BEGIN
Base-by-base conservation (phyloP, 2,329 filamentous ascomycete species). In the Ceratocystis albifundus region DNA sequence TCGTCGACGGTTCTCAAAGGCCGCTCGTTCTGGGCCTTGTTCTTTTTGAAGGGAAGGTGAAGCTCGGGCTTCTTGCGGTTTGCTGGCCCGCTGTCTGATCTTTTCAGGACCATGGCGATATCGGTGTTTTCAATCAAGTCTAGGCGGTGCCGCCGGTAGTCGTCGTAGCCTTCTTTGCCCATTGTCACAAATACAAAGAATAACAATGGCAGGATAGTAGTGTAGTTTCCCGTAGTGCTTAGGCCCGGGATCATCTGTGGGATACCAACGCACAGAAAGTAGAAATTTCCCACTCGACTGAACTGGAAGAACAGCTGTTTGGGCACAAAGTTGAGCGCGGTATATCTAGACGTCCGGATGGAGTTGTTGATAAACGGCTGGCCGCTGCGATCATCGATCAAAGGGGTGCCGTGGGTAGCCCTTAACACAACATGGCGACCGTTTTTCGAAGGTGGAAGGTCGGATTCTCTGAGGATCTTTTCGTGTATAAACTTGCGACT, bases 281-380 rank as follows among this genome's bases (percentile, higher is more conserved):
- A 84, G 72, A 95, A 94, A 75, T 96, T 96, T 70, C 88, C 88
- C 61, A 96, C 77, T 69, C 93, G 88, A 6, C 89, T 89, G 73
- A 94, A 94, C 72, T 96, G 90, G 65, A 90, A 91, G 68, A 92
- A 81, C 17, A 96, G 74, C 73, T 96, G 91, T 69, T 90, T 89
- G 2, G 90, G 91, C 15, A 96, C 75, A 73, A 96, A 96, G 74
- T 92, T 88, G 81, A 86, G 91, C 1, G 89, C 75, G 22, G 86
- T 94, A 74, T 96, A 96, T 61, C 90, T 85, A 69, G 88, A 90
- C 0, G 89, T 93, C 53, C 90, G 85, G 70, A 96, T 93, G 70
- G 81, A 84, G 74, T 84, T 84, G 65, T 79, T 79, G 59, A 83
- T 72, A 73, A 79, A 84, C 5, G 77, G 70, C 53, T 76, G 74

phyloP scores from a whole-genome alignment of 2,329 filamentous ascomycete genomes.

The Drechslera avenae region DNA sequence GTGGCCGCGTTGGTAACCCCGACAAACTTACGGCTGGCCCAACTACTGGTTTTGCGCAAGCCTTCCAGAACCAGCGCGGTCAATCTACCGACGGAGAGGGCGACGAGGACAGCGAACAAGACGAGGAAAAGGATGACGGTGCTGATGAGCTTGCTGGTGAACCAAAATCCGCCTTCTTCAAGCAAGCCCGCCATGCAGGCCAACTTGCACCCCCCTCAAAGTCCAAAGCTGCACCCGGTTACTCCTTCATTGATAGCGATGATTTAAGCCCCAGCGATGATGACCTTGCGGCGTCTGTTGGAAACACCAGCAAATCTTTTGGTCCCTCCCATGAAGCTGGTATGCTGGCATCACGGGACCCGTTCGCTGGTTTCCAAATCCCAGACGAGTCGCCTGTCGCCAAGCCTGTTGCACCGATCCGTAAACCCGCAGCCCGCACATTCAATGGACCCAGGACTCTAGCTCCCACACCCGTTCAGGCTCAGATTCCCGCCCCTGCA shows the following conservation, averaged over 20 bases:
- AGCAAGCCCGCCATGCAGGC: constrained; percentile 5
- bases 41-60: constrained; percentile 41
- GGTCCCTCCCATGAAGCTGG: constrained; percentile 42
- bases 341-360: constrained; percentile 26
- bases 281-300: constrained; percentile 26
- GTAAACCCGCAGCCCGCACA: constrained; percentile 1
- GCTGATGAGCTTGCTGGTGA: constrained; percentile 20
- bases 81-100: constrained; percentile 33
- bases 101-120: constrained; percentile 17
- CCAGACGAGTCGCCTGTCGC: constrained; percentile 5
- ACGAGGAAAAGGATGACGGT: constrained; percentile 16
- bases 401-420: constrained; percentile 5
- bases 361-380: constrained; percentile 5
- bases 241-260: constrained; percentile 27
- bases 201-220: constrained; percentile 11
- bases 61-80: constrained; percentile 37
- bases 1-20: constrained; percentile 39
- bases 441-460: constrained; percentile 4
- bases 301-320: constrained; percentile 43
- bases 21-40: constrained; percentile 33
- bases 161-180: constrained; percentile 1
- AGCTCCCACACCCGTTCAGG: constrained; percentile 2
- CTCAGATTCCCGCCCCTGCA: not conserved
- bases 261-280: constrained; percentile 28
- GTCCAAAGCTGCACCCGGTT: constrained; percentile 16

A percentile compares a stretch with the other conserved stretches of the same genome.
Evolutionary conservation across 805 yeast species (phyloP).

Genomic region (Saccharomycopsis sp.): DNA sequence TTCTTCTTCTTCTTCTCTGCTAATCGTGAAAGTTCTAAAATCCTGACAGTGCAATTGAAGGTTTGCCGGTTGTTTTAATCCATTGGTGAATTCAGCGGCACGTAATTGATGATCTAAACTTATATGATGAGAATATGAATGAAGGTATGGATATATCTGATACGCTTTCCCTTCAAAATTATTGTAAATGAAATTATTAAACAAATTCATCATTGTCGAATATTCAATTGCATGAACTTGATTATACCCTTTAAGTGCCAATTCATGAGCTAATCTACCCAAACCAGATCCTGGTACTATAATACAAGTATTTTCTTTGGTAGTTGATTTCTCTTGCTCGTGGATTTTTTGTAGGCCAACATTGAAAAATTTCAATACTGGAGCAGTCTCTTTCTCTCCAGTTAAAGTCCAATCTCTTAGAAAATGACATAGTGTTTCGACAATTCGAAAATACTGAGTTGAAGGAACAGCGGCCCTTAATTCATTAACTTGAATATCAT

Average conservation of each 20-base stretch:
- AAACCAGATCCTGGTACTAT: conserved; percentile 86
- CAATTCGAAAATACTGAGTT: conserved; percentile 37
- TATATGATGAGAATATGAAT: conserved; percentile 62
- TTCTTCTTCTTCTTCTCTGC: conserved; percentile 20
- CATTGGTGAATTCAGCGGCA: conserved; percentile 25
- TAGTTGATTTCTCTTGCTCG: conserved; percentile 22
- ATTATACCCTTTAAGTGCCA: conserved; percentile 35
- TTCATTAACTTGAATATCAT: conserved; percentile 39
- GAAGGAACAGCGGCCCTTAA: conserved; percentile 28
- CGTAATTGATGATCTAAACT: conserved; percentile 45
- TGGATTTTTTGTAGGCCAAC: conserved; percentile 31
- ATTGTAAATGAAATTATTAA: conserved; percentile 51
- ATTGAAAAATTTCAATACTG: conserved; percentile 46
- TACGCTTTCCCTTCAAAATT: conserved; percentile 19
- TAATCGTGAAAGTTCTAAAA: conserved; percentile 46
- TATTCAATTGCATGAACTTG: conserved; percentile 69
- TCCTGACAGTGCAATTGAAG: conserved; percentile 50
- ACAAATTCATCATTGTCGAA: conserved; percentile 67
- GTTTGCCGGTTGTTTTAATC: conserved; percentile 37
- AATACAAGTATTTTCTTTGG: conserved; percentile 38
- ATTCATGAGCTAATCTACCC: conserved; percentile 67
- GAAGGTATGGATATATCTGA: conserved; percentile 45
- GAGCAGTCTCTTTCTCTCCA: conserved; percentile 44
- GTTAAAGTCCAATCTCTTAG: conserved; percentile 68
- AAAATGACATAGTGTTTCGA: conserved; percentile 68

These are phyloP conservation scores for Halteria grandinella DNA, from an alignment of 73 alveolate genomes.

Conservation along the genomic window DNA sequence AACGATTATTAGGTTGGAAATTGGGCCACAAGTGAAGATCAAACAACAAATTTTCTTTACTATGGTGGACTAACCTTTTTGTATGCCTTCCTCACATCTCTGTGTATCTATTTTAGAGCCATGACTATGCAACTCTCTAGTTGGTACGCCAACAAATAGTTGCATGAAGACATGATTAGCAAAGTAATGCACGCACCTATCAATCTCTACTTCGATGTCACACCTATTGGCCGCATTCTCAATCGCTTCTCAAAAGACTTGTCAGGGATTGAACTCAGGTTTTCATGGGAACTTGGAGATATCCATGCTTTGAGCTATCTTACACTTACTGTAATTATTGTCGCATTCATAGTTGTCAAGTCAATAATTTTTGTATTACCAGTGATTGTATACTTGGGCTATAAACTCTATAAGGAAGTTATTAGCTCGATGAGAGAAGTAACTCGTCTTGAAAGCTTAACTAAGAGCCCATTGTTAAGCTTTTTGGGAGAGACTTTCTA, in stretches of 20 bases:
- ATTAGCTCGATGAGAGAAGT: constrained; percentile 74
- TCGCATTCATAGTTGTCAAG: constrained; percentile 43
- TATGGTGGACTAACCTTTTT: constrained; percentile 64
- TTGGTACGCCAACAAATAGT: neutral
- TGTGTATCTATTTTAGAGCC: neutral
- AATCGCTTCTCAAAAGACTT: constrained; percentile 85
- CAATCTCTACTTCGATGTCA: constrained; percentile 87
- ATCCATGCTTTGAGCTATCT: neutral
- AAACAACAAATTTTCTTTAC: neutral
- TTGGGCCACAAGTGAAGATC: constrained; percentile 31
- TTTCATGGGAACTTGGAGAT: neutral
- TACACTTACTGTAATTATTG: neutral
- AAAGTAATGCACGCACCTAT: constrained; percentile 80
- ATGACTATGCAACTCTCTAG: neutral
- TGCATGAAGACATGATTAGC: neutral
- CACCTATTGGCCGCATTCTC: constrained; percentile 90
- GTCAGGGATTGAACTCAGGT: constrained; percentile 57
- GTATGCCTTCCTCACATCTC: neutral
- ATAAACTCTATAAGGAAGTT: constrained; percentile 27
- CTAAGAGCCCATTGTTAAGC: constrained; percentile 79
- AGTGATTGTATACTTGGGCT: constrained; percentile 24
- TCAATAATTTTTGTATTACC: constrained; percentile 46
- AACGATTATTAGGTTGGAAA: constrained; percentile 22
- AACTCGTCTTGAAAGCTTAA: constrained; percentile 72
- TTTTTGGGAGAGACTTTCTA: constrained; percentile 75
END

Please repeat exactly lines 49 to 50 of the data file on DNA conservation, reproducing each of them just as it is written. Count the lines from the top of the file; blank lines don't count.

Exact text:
- ATTATACCCTTTAAGTGCCA: conserved; percentile 35
- TTCATTAACTTGAATATCAT: conserved; percentile 39